Edamame soybeans (bundle of green stems with pods attached) – These edible soybeans are a treat.  Pull the pods from the stem and wash well.  It helps to submerge the pods and rub them together.  Boil in water until the pods have split and the beans are quite tender.  Season with salt and pop the beans out of the pods into your mouth.  This Japanese specialty is becoming more and more popular in the USA.
Storage:  Remove the pods from the stems promptly and refrigerate.

Bell peppers – You will get mostly green bell peppers this week.  We stripped one of our three pepper fields in anticipation of a possible frost this weekend, hence the green bells.  We will protect one or two fields from frost, so we should have at least a few peppers for another few weeks.

Anaheim chiles (MEDIUM HEAT, long slender peppers, red or green) – Anaheims usually have medium spiciness although it varies from pepper to pepper.  As usual, the heat is concentrated in the seeds and midveins.  Remove the seeds and midveins is to lessen the chili’s heat.  Anaheims are easily mistaken for Italian frying peppers. We never send them in the same box for that reason. Keep this in mind if you have peppers left over from previous weeks.

Romanesco broccoli (pale green conical head, possible tinged with purple) – This is the prettiest vegetable we grow.  Look at it closely to appreciate its branched beauty and repeating spiral pattern.  It is called broccoli, but is closely related to cauliflower which it resembles in flavor and texture.  Some of the heads have an unusual, leafy middle section.  It’s harmless, just weird looking.  The heads tighten up as the weather gets cooler.
Preparation: Like broccoli and cauliflower, it is fine eaten raw or cooked.  It requires cooking times intermediate between the two.  Don’t overcook it.  I usually steam it, then dress it simply with a butter-lemon-garlic-mustard sauce.

The only slender green or red peppers in your box are spicy Anaheims. None of the sweet peppers this week match that description.


Takes 1 hour, 15 minutes
Serves 10-12

2 pounds sweet potatoes, peeled and cut into bite-size chunks
3 tablespoons olive oil
3 teaspoons cumin, divided
5 teaspoons chili powder, divided
1 tablespoon Kosher salt
1/2 teaspoon freshly ground black pepper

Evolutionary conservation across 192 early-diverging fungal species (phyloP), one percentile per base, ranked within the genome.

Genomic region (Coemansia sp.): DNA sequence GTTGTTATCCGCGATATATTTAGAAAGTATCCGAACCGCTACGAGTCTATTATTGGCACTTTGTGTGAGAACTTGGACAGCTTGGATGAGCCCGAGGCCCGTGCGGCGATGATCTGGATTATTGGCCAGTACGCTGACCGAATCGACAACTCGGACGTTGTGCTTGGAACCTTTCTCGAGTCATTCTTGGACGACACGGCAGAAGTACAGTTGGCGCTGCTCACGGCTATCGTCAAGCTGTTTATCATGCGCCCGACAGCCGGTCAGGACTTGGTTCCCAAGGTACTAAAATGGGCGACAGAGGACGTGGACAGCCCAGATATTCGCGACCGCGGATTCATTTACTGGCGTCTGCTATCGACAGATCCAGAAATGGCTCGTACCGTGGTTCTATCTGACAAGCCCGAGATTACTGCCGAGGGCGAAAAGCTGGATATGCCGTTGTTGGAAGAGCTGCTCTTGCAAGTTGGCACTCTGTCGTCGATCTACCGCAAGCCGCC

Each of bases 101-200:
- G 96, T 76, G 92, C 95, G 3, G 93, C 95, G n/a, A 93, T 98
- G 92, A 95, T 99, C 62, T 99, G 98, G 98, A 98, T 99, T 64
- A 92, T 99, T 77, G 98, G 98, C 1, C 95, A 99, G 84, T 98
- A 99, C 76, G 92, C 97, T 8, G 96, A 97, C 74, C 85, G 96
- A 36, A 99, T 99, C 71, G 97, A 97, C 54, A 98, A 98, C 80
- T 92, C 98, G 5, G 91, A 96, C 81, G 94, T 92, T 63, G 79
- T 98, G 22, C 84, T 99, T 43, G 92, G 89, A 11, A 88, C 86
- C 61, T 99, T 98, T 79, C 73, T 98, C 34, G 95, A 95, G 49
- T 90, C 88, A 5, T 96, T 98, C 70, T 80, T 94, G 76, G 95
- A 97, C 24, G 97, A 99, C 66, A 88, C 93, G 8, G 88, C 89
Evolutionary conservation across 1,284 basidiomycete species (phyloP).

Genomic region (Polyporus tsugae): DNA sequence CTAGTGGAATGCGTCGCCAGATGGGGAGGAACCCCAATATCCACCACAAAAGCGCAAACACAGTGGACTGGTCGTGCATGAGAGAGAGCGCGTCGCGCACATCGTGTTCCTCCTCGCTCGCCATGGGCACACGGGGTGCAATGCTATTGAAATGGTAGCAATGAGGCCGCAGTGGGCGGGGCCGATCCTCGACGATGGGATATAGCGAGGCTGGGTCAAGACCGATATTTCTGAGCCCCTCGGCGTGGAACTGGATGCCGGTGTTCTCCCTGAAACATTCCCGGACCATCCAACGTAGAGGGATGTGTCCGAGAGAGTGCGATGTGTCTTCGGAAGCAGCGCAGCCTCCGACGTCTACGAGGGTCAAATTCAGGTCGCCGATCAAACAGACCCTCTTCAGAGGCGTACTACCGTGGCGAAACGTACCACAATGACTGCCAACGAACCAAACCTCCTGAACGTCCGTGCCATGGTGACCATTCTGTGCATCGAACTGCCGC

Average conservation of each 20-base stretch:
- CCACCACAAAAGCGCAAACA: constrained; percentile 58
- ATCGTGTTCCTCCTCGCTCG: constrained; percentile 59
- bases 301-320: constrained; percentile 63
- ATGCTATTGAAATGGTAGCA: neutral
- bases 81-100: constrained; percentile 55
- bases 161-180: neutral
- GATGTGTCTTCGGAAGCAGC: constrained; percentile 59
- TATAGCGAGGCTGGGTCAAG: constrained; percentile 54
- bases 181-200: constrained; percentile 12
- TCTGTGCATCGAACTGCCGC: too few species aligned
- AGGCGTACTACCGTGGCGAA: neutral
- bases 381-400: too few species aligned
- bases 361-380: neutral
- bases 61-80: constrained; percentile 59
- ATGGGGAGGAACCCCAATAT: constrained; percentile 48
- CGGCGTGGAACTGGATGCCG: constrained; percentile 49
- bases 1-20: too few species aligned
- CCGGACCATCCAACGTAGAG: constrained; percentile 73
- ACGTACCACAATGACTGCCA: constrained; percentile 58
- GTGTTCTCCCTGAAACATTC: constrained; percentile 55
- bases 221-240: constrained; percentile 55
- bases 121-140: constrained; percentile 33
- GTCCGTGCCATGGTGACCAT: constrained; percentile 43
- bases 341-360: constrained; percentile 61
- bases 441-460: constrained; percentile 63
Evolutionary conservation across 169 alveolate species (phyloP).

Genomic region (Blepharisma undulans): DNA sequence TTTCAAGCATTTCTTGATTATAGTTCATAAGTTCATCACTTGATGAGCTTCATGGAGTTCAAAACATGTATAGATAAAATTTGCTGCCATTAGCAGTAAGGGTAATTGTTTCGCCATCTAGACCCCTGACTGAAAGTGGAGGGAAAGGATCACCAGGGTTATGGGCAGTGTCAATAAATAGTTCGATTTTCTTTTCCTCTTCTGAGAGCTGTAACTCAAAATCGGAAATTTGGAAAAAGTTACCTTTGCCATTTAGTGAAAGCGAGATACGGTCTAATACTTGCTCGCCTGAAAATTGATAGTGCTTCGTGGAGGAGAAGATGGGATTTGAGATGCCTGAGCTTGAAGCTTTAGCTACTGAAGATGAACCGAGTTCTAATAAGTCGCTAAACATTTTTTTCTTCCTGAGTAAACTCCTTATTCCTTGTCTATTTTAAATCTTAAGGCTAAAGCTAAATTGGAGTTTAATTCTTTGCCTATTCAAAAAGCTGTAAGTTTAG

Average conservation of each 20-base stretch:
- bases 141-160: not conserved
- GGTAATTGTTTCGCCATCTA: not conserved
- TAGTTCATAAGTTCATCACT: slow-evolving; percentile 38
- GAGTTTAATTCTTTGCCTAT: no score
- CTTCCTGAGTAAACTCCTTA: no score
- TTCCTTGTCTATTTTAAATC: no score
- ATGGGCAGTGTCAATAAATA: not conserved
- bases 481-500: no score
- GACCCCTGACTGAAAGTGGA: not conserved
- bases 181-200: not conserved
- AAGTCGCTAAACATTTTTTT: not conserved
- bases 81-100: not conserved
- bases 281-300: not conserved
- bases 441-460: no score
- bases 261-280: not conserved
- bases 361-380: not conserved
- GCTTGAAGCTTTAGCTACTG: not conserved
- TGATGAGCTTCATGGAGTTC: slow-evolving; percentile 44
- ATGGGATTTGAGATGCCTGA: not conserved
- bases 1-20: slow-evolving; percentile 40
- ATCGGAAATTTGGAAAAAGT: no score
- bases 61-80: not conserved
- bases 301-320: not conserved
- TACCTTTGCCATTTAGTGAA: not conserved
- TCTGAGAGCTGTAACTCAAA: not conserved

2 tablespoons butter
1 yellow onion, diced
1 green bell pepper, diced
1 red bell pepper, diced
2 Anaheim peppers, seeded and diced
3 tablespoons brown sugar
1 teaspoon garlic powder
16-ounce can chili (or kidney) beans
15-ounce can cannellini beans, drained and rinsed
15-ounce can black beans, drained and rinsed
28-ounce can diced tomatoes (preferably fire-roasted)
28-ounce can diced tomatoes
8 cups water

  1. Preheat oven to 400 degrees.
  2. Combine sweet potatoes with olive oil, 1 teaspoon cumin, 1 teaspoon chili powder, 1 Kosher salt and 1/2 teaspoon black pepper. Roast for 35 minutes, rotating once during baking.
  3. Meanwhile, in a large stock pot, melt butter over medium heat. Add onion and peppers and reduce heat to medium low. Cook for 15 minutes until well-softened.
  4. Add remaining cumin, chili powder and salt along with brown sugar and garlic powder. Cook for a couple minutes then add beans, tomatoes and water. Bring to a boil then reduce to a simmer and cook for 30 minutes. Add sweet potatoes to the pot whenever they finish roasting.


Adapted from Dishing Up The Dirt
Takes 30 minutes
Serves 4-6

1 bundle edamame
2 tablespoons kosher salt
1 large head bok choy
1 bunch scallions, sliced
3 tablespoons sugar
1-1/2 cups roasted salted cashews
1/4 cup sesame seeds (white or black or a combination of both)

Tahini Honey Dressing:
1/4 cup honey
1/4 cup tahini
1-1/2 tablespoon rice vinegar
2 tablespoons soy sauce

  1. Remove edamame pods from the stalk. Place them in a small bowl and cover with salt. Rub to make sure salt evenly coats pods. Let sit for 15 minutes.
  2. Meanwhile, prepare bok choy. Remove leaves from head and wash well. Pile leaves into a single stack and thinly slice them beginning at the stems.†Toss sliced bok choy and scallions in a large bowl.
  3. Bring a large saucepan of salted water to a boil. Add edamame and boil for 6 minutes. Drain and allow to cool while you prepare dressing.
  4. Add†honey, tahini, rice vinegar and soy sauce to a small bowl. Whisk until smooth.
  5. In a large saute pan, heat sugar over medium heat. It will slowly start to melt. As soon as it all is melted, remove from heat and stir in cashews and sesame seeds. It will begin to cool and clump together. This is perfect! Break the pieces apart with your hands if they are too big.
  6. Squeeze edamame out of pods with your hands into the bowl of bok choy and scallions. Toss to combine and then add dressing. Serve salad with cashew sesame crunch



Comforting Classics

Bok Choy with Scallion
Romanesco with Caper Dressing
Harvard Beets
Sweet Potato Oven Fries

Outside the Box Recipes

Chili-Glazed Salmon with Bok Choy
Steamed Broccoli with Mustard Butter
Tuna and Beet Salad with Coddled Eggs
Sweet Potato Scones with Brown Sugar Icing

Quick and Easy Meal

Sesame Braised Chicken and Bok Choy

Print Friendly, PDF & Email
© Copyright Tipi Produce
14706 W. Ahara Rd., Evansville, WI 53536
608-882-6196 (phone/fax), email hidden; JavaScript is required